By detecting not just whether you’re pedaling but how hard you’re pedaling, the Boar’s torque sensor gives the motor a much more intuitive and measured power delivery. If you pedal hard, the motor accelerates hard; if you pedal softly, the motor gives a more gentle assist; and so on. Cadence sensors, on the other hand, while much more common on hub-driven bikes have a distinctive on/off feel. They can only detect whether or not you’re pedaling, so you’re typically getting the full force of the bike’s motor whether you want that much power or not.
We’re really familiar with the 500W Bafang hub motor spec’d on the Boar because it’s one that Electric Bike Report’s staff sees often and for good reason. It’s 80Nm torque rating is among the best in class for 500W motors and the Bafang brand has earned a reputation for reliability. But paired with the torque sensor, this familiar motor feels like a new animal — it still has the low-end grunt we’ve grown to love, but it feels more like a fine instrument than a bulldozer.
We did much of our testing on a public bike path so we kept the Boar Explorer in its stock Class 2 setting, limiting the throttle and PAS to 20 mph. But you can adjust the bike to a Class 3 max speed should you want to and local regulations allow.
Aside from the thumb throttle there are five PAS settings, and to sample them we put the Boar to the test on our test circuit for a lap in each setting plus a lap with the motor entirely off. This gives us an idea of the bike’s performance in each setting plus a baseline of how the bike rides with no motor assistance.
Unsurprisingly, the Boar wasn’t the easiest to pedal with no motor assistance (fat bikes aren’t known for efficiency and speed), but kick on the motor and it was plenty quick. We recorded a top average speed of 19.8 mph around our circuit, just under the Boar’s max motor-assisted speed of 20 mph.
At 50 lbs, the Boar Explorer is one of the livelier electric fat bikes I’ve ever ridden.
The 500W Bafang rear hub motor paired with a dropout-type torque sensor makes the Boar’s power feel grunty but controlled.
Our review bike was equipped with a honking 48V, 20Ah battery semi-integrated into the frame.
Surface604 Boar Explorer Review: Range Test & Battery Performance
Our review model of the Boar is spec’d with an upgraded 48V, 20Ah (960Wh) battery. Stock, the bike comes with a more standard sized 48V, 14Ah (672Wh) battery which should alone yield good battery range. But our upgraded option really put up impressive results.
In PAS 5, the bike’s highest assist level, the Boar went for 35.18 miles before running out of battery. In PAS 2, the second lowest assist level, our test rider made it 50.78 miles before dying.
Both of these results are great, and as to be expected of a bike with an upgraded battery. The PAS 5 result in particular is impressive. Few other bikes we’ve tested — to be exact only six bikes — have gone further than this one in their max assist setting.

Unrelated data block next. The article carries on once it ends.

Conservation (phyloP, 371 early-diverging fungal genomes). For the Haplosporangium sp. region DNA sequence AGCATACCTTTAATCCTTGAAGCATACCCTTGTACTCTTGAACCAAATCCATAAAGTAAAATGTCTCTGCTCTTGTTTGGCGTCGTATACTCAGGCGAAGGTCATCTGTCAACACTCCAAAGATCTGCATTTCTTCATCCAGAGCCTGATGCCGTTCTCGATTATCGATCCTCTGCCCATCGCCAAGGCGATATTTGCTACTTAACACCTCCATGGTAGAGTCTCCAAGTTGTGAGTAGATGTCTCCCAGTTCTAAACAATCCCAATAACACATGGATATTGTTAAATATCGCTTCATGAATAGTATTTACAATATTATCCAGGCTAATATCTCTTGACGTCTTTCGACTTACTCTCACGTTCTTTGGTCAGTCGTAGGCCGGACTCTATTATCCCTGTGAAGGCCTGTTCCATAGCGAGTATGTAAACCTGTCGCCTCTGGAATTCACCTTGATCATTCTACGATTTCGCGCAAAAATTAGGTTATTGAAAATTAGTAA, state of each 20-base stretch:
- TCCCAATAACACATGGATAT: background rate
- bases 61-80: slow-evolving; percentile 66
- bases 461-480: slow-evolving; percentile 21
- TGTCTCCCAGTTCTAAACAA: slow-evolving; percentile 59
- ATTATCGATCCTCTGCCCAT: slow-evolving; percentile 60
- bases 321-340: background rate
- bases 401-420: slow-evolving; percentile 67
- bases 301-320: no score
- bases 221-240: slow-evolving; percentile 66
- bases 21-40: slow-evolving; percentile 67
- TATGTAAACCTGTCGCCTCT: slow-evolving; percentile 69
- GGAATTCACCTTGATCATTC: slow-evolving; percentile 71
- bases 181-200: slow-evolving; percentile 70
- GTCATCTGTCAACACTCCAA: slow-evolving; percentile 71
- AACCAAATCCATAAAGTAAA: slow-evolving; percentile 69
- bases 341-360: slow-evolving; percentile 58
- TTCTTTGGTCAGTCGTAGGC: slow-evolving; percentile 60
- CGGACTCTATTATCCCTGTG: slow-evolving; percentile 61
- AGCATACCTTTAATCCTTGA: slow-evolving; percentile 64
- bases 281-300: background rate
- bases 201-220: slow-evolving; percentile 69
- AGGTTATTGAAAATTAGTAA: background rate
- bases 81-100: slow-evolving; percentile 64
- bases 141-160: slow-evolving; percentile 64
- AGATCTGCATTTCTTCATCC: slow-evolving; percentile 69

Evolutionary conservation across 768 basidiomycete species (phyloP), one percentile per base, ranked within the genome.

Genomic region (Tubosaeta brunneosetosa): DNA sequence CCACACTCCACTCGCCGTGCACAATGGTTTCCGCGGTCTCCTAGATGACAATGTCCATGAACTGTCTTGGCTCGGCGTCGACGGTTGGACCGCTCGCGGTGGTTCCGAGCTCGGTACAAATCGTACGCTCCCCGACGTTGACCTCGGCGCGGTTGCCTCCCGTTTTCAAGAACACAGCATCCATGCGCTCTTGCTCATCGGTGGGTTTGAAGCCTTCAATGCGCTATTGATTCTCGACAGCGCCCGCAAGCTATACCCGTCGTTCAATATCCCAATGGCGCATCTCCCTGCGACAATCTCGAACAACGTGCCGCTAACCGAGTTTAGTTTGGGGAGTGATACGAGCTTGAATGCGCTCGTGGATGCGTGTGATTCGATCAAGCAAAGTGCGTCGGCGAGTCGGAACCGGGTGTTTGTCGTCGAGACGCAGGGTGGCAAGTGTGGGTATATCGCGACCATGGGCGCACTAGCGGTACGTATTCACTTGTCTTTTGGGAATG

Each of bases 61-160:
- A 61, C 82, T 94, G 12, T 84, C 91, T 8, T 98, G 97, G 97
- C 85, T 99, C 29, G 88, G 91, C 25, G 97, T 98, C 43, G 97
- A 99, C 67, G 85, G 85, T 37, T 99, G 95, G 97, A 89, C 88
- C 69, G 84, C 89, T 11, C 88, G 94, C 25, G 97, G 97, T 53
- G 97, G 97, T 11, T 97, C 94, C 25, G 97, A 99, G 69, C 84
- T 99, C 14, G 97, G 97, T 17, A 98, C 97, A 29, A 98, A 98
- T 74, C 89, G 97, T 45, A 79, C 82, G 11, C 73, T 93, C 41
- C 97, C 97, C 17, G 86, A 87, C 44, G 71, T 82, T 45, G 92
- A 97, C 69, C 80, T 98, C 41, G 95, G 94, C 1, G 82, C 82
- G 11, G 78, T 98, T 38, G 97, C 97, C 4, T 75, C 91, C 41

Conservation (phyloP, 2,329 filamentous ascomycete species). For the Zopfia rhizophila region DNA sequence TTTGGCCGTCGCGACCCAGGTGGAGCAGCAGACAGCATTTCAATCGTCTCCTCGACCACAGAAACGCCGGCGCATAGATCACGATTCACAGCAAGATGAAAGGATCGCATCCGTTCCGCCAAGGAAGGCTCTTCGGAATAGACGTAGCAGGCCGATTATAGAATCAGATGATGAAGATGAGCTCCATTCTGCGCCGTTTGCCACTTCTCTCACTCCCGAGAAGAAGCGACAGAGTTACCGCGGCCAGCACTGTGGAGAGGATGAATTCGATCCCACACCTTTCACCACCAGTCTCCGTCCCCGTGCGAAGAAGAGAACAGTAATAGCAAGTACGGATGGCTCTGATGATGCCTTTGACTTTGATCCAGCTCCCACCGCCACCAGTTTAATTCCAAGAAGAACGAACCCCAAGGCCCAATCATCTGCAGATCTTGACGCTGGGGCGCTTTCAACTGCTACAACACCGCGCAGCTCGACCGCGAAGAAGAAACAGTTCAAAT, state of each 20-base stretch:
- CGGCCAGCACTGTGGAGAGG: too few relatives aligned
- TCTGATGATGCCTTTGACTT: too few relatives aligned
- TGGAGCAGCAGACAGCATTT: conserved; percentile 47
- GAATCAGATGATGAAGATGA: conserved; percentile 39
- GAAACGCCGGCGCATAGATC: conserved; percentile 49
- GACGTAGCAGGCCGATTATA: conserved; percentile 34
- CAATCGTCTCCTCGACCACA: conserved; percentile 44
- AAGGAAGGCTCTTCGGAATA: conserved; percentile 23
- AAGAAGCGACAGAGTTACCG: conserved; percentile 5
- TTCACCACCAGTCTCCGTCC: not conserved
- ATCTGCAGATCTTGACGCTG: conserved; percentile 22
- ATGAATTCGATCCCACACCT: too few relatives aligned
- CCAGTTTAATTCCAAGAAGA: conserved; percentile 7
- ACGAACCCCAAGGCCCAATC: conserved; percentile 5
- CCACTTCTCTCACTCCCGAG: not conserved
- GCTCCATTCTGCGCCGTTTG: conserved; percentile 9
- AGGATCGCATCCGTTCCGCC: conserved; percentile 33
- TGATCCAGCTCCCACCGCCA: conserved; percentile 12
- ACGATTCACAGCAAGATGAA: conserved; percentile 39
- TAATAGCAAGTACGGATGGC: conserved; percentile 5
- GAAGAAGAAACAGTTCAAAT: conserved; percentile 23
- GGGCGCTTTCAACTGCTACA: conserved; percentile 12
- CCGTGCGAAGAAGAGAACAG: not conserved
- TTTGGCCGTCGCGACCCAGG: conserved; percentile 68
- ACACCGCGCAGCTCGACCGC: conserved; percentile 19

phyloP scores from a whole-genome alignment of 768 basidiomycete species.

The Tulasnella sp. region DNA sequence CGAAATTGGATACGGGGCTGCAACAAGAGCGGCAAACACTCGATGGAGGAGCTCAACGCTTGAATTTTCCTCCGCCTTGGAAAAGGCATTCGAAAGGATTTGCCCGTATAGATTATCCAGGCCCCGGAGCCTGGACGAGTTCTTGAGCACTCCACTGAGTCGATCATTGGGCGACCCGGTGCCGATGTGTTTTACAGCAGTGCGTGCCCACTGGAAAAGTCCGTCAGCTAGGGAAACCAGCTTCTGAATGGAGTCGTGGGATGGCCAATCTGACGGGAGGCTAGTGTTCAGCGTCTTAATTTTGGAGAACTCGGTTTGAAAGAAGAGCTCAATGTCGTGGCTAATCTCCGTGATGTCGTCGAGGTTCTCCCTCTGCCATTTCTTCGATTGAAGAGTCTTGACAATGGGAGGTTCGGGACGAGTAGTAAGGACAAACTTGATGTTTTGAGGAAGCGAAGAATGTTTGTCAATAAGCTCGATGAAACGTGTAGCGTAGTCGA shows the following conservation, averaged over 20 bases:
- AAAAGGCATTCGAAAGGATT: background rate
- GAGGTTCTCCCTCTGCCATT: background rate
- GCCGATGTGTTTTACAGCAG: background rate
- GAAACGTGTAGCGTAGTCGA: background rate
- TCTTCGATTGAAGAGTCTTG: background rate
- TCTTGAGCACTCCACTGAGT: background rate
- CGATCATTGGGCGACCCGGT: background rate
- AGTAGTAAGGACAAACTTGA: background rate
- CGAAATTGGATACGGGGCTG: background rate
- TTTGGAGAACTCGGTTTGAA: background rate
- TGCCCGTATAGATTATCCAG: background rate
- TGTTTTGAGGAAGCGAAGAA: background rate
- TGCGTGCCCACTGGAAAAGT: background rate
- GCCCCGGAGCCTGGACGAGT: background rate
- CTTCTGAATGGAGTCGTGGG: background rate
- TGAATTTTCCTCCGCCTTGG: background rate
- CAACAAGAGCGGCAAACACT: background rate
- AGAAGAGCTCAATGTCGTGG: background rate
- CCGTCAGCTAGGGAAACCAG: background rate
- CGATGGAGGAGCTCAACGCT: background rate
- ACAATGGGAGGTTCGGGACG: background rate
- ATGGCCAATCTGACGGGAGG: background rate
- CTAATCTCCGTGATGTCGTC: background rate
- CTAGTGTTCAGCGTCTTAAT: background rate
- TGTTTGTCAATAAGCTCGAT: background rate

As far as battery upgrades go, this one is a pretty good deal. The 20Ah battery tacks on an additional $300 to the overall cost of the bike, which is fairly low when compared to battery upgrade options offered by other brands that can run two or three times that amount. So is it worth your money? I’d say yes, it’s a relatively affordable price for a battery large enough you really won’t have to worry about range.
Surface604 Boar Explorer Review: Hill Test
On our test hill, the combination of the Boar Explorer’s relatively low weight, its torque sensor and that torquey Bafang rear hub motor made for a nice climbing e-bike.
We did two tests on our test hill Hell Hole, a one-third of a mile long steep section of bike path with an average gradient of 12 percent. Our first test was using the Boar’s throttle only, which brought me up and over Hell Hole in 1:31.00 with an average speed of 11.9 mph. Our second test, in PAS 5, yielded a time of 1:13.00 with an average speed of 15.9 mph.
Both of these results are really solid, especially for an electric fat bike equipped with a 500W rear hub motor. Most of the e-bikes we review in this class — affordable electric fat bikes — utilize a 750W rear hub motor, the largest you can legally fit onto an e-bike.
But the Boar, with its smaller motor, put up times and average speeds up Hell Hole that are competitive, if not quicker than, many of those bikes with larger motors. This is likely due to the Boar’s comparably low weight of just 50 lbs. For an electric fat bike, which we’ve seen weigh in at 80 lbs or more, the Boar is a featherweight. This undoubtedly gives it a leg up on hills, despite using a smaller motor.
It’s also likely due in part to the Boar’s torque sensor, which feels really responsive to hard pedaling. All I had to do was keep a consistent tension on the pedals in the PAS 5 test to feel like I was getting 110 percent of the 500W motor’s power.
Sure, rigid forks make you feel more of the trail, but I view that as a good thing. The front end stays stiff and precise, making the Boar a best-in-class cornerer.
The Tektro hydraulic disk brakes serve the Boar Explorer well, though a bike this off-road oriented may have benefitted from four piston brakes.